Michael Diversey was awarded the honor by Lake View Township officials with this street recognition shortly after his death in 1869. Chicago is a drinking town and beer was king particularly for the mostly German speaking residents of Chicago and Lake View Township.  Not to say other immigrates did not get their ‘drink on’ but the Germans, as wells as the Irish in the south-side of City of Chicago, loved their only day off – Sunday.  One of the first breweries was owned by the one of the first mayors of Chicago, William Ogden. 
Mayor Ogden sold the business to both Michael Diversey and William Lill (notice the names of streets) after 1841. According to a local historian,  the brewery “was the most extensive establishment of its kind in the West” thanks to Michael Diversey and his partner William Lill both of French origin.
This 1892 article indicates a name change from street to boulevard so to complete the link of Boulevards & Parks
This 1898 article indicates a plan to landfill 
an extension of Lincoln Park-the park to Diversey Street
Street of Flowers & Gardens 1901
(click to enlarge article)
This 1926 article is a 'open letter'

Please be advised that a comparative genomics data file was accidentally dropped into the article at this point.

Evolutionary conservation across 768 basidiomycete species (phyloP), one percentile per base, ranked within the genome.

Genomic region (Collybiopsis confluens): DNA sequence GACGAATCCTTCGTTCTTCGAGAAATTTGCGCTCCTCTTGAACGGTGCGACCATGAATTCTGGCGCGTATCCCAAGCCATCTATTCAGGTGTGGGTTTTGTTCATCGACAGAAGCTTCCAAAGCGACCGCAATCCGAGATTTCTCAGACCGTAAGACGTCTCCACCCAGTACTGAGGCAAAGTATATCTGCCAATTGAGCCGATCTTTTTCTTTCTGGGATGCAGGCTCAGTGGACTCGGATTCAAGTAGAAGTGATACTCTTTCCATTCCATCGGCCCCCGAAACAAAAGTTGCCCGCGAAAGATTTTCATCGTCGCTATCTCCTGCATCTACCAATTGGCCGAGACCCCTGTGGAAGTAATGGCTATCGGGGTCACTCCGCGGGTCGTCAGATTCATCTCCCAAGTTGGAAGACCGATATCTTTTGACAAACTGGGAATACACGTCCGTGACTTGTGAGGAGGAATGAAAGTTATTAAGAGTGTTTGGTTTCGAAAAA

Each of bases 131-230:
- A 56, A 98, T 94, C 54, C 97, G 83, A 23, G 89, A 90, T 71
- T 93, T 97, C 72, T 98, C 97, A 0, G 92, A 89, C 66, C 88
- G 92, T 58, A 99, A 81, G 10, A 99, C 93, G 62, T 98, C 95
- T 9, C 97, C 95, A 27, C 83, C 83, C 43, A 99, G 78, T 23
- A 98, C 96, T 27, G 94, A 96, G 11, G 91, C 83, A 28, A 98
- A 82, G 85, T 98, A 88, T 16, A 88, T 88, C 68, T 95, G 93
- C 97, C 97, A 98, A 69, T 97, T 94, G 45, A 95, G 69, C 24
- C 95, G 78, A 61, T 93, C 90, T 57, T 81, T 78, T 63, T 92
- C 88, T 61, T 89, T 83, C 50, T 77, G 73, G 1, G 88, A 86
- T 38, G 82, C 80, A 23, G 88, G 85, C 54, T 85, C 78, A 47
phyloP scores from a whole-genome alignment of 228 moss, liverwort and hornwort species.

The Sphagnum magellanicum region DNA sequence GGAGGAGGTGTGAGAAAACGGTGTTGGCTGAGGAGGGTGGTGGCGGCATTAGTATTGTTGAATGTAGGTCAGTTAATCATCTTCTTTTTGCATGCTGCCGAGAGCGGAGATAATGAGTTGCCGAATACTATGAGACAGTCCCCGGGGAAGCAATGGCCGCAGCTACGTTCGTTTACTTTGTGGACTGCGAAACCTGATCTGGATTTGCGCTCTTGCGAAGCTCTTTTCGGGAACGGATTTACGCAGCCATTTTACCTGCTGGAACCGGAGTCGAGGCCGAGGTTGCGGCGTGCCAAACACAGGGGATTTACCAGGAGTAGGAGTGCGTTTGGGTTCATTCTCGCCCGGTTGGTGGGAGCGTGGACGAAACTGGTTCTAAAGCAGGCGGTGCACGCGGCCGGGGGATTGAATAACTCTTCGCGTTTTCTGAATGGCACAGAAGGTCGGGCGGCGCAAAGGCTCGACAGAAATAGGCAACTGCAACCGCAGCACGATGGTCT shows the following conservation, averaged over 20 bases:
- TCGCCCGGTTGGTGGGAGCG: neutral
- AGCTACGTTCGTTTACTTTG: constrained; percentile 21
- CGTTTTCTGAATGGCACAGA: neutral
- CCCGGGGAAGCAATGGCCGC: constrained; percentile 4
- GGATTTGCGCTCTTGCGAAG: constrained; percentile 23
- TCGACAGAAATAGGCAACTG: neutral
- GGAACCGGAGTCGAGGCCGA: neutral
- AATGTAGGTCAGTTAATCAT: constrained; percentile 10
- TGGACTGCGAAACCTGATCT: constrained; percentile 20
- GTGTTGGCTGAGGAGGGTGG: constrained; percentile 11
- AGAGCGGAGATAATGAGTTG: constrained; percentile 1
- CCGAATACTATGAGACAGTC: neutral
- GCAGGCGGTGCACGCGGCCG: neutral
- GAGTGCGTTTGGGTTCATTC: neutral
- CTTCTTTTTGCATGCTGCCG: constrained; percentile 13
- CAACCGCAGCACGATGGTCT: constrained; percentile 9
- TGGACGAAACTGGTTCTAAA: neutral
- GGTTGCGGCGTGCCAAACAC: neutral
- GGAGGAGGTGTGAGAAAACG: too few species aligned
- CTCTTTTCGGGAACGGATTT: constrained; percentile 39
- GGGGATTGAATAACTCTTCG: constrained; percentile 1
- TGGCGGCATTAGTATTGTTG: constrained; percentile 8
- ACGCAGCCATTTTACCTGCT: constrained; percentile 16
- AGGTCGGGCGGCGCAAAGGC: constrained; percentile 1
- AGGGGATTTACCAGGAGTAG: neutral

from a Mr. O. Cook to Mayor Dever requesting that the World Fair of 1933 be located north of Diversey Parkway
 
This 1940 article mentions that 
Diversey Boulevard and Ashland Avenue 
as the worst intersections in the city 
(click article to enlarge)

Halsted Street
According to an 1895 Chicago Daily Tribune article this roadway is described as “None so long, none so varied, in the aspect of human life ... There is not street of any city with it be compared. It is incomparable.”  The street, currently known as Illinois Highway 1, runs from Grace Street in the Chicago neighborhood of LakeView to Lincoln Highway in Chicago Heights where the name changes periodically but the Highway number 1 remains and ends at the Ohio River on the Illinois border.
The following links will give the reader an idea of the social importance to this roadway and to the connecting fabric to Chicago:
Apparently, the street was named after William H. and Caleb O. Halsted were New York State brothers and Philadelphia bankers who invested in real estate in Chicago in the 1830’s (along with their financial buddy and first mayor of Chicago and former New Yorker, William B. Ogden) in an area that is surrounded by the Chicago River, Goose Island.